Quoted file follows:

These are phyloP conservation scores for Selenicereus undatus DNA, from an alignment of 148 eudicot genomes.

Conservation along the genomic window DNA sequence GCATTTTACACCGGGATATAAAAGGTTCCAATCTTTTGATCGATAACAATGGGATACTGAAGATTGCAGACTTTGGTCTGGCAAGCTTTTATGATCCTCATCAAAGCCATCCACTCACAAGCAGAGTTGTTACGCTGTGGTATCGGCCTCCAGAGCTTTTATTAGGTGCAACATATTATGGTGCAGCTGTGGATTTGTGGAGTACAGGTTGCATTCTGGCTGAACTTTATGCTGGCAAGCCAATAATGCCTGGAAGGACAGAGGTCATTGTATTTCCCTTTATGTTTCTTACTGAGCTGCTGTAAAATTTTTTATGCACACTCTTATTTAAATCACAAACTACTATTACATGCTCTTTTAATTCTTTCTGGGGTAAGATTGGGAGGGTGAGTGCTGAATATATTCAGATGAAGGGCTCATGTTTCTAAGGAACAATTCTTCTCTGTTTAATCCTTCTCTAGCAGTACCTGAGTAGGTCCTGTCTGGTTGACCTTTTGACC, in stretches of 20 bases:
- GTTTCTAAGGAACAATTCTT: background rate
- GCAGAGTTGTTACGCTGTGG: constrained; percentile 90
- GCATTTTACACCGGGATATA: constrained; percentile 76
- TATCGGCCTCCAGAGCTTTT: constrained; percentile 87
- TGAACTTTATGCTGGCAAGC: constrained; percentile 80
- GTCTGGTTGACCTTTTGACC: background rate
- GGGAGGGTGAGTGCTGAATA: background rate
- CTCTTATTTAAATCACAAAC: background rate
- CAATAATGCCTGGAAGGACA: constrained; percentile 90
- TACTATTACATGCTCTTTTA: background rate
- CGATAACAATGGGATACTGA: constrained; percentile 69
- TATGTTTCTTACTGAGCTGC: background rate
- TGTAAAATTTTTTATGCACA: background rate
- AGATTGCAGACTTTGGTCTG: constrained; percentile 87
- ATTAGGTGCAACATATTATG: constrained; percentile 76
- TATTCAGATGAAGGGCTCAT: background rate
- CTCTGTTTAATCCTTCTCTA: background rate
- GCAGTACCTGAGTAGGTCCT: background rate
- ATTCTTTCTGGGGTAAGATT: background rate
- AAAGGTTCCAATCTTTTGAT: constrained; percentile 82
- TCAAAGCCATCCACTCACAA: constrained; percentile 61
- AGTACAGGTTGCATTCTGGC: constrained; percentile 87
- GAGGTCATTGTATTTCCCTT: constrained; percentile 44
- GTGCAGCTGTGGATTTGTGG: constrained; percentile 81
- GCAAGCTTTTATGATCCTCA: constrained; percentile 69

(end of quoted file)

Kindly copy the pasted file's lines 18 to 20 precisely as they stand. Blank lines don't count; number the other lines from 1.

- TATTCAGATGAAGGGCTCAT: background rate
- CTCTGTTTAATCCTTCTCTA: background rate
- GCAGTACCTGAGTAGGTCCT: background rate